Wednesday, May 19, 2010

Protests and strikes are mounting throughout Europe as governments begin to carry out the austerity measures required to attract the investment funds needed to postpone state bankruptcy.

Mounting civil unrest is undermining investors’ confidence in European governments’ ability to impose the brutal measures on their populations.

It is patently clear that agreement on a €750 bailout package to prevent the collapse of the euro is hopelessly adequate to stem the attack on the currency.

Panic moves in the USA, Germany and Venezuela yesterday against speculative investment markets are adding to the global instability as hedge funds look to move their headquarters and activities to the less-regulated East.

The German government banned “naked shorting” – the selling of shares and bonds that the sellers neither own nor have borrowed.

In the US, Chris Dodd, the Senate banking committee chairman, proposed letting regulators decide whether banks should be banned from dealing in all derivatives in a last-minute amendment to the financial regulation bill

Venezuela's Chavez-led government took control of foreign currency trading in an attempt to prevent further attacks on the bolivar.

The International Monetary Fund has forced Romania’s six-month old centrist government to promise cuts to state wages of 25% and to pensions of 15% as part of an effort to meet the requirements for the release of the next tranche of loans in a 20 billion-euro bailout package. This scale of attacks on living standards will prove to be just the down payment.

Trade unions in Romania have called a mass demonstration in Bucharest today. If their forecast turnout of 60,000 proves correct, the protest outside government headquarters will be one of the biggest since the revolutionary overthrow and execution of the Stalinist Nicolae Ceauşescu and his wife Elena in 1989.

Greek unions have called the fourth in a series of general strikes for tomorrow against a 10% cut in wages and spending in the public sector, an increased retirement age, VAT increases and the freezing of pensions.

A group of left-leaning members of the European Parliament – the United Left / Nordic Green Left (GUE/NGL) – are attempting organise co-ordinated protests in the week of 21 to 26 June against the power of the financial markets.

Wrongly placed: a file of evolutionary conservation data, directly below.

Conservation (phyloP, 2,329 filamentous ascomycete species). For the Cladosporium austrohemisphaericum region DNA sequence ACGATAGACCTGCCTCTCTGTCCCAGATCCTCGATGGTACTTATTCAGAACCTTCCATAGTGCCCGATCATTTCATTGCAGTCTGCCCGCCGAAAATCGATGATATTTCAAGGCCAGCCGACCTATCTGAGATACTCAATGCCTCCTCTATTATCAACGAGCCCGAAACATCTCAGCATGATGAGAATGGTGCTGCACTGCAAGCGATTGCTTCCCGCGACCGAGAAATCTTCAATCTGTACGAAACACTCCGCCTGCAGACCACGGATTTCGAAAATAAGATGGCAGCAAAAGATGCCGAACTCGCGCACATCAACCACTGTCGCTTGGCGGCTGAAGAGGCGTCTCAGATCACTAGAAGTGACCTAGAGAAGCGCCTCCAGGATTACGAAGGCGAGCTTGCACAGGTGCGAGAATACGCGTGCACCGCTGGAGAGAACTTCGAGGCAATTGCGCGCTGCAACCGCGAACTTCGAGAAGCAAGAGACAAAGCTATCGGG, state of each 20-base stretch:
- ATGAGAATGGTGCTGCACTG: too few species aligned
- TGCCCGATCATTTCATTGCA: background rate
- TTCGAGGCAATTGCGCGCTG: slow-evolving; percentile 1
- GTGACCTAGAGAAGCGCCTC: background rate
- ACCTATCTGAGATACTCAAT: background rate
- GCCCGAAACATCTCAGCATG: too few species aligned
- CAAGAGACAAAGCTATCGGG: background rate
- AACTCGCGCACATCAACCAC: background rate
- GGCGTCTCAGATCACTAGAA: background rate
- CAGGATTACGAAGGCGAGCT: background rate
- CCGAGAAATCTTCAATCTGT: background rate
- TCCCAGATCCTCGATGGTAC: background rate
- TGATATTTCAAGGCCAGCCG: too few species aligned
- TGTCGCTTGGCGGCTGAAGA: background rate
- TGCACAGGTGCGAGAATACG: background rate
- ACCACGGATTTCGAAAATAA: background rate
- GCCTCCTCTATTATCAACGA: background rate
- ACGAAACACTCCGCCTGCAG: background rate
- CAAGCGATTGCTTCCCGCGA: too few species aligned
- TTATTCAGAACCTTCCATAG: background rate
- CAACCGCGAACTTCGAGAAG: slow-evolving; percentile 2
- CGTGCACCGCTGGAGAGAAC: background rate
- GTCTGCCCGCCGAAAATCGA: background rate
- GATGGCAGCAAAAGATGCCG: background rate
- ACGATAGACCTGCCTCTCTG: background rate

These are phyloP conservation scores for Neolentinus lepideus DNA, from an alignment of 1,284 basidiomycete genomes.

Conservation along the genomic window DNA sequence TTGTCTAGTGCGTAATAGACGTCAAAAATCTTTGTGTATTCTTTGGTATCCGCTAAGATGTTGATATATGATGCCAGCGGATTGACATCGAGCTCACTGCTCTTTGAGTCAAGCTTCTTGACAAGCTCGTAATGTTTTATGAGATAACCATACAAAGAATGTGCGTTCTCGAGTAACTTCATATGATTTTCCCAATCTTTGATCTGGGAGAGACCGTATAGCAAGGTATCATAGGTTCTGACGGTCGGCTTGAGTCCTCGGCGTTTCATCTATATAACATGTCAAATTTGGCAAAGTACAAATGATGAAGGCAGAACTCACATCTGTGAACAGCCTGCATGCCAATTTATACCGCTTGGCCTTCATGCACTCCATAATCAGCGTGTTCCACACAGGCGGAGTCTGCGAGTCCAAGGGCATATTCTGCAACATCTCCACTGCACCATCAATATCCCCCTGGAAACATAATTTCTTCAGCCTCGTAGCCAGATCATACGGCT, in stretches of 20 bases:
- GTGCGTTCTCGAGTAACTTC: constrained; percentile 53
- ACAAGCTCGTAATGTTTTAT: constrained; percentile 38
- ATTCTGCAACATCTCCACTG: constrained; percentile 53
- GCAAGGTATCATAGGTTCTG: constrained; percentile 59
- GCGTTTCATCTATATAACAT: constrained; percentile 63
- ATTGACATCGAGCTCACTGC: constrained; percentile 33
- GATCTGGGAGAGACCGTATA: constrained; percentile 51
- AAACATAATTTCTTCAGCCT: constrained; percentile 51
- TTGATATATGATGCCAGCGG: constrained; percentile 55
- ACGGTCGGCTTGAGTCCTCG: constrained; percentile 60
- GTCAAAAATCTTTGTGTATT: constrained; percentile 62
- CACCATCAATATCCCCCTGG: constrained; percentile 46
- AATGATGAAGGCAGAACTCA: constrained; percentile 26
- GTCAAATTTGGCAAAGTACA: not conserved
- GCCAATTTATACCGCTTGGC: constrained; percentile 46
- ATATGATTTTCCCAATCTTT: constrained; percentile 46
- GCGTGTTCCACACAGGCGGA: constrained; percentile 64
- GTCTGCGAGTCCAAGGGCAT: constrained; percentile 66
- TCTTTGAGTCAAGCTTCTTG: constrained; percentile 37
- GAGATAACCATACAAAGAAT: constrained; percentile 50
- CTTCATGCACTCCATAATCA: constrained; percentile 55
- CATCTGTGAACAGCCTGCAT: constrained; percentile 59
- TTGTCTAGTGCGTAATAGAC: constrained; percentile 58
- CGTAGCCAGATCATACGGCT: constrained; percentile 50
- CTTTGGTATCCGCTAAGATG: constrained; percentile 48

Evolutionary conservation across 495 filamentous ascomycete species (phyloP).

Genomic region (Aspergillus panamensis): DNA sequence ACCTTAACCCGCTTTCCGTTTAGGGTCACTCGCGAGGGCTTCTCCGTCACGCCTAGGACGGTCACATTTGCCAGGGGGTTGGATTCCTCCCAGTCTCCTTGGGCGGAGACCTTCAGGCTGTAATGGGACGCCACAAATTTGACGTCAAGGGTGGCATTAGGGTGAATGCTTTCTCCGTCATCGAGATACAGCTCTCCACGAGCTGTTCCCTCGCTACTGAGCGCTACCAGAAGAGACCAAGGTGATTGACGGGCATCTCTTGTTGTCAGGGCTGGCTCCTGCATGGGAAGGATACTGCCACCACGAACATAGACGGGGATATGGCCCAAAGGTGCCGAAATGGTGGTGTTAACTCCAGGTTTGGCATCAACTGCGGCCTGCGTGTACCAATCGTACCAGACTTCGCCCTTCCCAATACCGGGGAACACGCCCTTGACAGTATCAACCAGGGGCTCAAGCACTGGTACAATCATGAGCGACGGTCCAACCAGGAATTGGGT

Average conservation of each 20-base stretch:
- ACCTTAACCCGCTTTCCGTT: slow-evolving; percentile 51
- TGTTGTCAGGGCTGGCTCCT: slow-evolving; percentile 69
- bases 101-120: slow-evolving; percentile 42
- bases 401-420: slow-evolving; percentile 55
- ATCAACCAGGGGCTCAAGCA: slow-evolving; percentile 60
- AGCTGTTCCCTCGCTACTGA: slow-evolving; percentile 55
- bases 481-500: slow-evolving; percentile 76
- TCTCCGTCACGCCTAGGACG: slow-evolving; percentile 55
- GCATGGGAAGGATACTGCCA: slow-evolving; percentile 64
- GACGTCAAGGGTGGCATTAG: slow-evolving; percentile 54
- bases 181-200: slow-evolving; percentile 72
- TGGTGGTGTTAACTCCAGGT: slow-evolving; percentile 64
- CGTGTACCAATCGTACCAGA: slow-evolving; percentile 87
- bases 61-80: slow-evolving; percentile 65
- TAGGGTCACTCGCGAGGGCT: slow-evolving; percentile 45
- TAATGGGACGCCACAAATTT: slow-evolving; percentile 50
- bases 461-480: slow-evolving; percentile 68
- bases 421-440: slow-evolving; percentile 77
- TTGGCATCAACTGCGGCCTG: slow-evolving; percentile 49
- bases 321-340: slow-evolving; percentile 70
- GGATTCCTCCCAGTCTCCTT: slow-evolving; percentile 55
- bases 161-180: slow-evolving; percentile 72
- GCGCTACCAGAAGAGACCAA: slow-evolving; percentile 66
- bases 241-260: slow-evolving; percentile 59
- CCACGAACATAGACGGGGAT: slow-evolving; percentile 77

The MEPs have put together a series of left-sounding demands:

Workers must not pay for the crisis - Make the super rich and bankers pay

Solidarity with the Greek workers and for the unity of working people across Europe

No to cutbacks, wage cuts, unemployment and increases in the retirement age

No to privatisation of public services

End the dictatorship of the financial markets, credit ratings institutions and the IMF

Stop the bailouts of the banks - nationalise the banks and financial institutions in the interests of working people

But their intention to send use these protests to send “a clear message to the European establishments” and “building a European-wide resistance to the ongoing neo-liberal agenda” is wholly inadequate.

Financial markets are not susceptible to protest or even actions of the German state, representing the most powerful economy in Europe. Shares on European markets tumbled further, as did the euro, after Germany’s attempts to ban short-selling.

One London-based bond trader commented: "Nobody ever thought they'd do this in a million years and it raises the long-term question of who is now going to want to buy their debt."

A World to Win has a different set of aspirations to the MEPs. We’ll be discussing our plans to replace the dictatorship of financial market and the for-profit capitalist system with collectively owned, democratically managed not-for-profit system at our conference on Saturday.

Gerry Gold

Economics editor

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